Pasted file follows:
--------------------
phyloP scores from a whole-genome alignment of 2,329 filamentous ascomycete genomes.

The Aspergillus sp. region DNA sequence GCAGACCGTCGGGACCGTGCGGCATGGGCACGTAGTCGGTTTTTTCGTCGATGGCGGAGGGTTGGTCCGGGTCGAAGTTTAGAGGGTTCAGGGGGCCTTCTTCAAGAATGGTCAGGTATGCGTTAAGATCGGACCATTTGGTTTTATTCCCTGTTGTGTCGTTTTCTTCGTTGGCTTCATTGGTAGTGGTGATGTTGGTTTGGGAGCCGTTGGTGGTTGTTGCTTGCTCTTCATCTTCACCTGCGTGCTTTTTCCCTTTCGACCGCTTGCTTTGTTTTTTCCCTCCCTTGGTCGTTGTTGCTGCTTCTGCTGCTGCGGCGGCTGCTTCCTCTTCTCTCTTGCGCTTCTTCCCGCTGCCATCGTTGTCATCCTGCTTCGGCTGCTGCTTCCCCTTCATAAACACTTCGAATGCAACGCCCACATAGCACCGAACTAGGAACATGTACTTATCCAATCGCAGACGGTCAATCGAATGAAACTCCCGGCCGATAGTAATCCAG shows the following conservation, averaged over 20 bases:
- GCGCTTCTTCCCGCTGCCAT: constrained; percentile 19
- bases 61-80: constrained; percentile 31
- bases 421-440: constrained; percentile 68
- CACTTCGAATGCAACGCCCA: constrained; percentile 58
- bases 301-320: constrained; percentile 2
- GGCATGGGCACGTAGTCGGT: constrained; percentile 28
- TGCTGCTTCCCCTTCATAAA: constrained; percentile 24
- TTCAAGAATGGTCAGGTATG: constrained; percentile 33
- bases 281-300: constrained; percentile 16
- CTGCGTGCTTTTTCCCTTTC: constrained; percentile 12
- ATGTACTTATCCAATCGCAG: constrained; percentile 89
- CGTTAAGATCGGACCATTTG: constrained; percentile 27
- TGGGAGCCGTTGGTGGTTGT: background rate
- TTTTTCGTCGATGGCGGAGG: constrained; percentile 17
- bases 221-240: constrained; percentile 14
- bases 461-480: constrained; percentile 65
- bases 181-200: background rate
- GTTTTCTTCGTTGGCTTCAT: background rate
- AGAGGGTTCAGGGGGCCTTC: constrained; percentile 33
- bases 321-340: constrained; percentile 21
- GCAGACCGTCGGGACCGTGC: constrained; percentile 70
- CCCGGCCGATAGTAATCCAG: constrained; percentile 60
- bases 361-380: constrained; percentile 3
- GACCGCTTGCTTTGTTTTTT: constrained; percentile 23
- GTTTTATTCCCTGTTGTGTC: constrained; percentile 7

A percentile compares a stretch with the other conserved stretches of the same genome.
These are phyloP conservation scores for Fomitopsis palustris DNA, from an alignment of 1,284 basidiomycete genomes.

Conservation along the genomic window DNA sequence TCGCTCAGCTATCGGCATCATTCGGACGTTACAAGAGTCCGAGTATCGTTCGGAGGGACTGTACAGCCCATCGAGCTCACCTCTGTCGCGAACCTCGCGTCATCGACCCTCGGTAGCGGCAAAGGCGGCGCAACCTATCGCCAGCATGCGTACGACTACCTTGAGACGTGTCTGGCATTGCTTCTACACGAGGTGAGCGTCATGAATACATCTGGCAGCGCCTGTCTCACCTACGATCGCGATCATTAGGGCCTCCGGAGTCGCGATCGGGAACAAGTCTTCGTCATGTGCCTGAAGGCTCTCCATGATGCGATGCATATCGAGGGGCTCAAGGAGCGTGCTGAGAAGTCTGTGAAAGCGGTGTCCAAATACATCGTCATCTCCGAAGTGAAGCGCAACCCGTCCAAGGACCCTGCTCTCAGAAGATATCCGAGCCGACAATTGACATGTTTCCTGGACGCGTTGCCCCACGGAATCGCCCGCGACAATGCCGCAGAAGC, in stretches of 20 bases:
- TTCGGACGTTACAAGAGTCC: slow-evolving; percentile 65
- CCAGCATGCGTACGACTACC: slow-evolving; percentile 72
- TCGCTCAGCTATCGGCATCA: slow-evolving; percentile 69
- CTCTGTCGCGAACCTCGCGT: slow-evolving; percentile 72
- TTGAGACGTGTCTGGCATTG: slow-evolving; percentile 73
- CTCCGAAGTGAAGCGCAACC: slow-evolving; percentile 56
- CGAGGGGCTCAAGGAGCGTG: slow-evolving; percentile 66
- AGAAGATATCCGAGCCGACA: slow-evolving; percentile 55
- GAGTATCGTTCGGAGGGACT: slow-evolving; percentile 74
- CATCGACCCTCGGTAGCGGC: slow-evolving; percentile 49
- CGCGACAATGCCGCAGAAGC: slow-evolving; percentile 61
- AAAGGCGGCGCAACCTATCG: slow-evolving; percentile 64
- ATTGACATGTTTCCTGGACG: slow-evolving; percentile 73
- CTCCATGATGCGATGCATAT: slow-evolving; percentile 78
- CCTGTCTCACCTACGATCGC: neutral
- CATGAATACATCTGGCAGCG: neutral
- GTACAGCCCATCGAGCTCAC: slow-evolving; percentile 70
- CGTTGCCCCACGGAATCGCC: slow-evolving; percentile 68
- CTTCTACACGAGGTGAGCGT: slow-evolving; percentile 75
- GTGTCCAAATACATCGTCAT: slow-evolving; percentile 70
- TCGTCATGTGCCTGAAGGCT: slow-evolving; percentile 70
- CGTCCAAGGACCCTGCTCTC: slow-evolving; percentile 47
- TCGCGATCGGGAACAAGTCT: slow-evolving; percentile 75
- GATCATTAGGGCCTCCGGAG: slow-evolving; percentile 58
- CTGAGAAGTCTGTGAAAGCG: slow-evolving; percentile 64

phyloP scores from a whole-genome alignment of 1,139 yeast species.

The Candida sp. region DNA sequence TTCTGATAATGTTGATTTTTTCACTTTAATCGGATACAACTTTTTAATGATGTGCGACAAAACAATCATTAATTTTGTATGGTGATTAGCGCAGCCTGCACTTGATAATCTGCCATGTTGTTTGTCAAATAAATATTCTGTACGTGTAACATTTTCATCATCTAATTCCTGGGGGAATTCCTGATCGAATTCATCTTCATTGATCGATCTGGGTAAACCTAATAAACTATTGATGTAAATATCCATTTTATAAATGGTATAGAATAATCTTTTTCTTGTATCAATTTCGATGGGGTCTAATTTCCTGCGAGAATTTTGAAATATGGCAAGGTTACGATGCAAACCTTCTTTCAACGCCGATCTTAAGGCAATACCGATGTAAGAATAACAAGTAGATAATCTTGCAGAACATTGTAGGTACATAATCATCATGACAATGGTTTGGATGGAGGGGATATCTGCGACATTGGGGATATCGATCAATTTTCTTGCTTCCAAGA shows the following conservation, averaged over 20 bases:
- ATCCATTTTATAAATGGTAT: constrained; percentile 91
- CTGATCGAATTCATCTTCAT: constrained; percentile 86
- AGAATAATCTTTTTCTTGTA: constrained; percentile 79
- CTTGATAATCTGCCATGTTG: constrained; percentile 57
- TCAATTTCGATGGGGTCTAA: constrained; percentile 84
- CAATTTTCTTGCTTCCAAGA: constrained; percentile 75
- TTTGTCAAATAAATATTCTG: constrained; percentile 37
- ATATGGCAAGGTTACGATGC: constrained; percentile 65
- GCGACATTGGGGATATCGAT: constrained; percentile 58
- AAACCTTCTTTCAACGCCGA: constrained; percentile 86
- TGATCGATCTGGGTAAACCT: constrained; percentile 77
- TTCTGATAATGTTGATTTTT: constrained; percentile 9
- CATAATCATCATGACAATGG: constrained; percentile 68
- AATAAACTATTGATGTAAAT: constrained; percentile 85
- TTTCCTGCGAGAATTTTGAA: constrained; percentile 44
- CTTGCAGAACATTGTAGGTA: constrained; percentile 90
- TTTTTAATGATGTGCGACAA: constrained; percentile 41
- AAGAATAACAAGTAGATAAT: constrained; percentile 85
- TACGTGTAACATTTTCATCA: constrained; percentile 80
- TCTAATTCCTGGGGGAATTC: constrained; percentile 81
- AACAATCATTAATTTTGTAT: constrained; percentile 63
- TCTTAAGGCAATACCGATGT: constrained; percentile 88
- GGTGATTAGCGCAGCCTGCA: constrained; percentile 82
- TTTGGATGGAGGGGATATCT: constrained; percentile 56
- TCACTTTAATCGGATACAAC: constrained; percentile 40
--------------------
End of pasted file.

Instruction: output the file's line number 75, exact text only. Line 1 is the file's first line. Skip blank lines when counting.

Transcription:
- AAGAATAACAAGTAGATAAT: constrained; percentile 85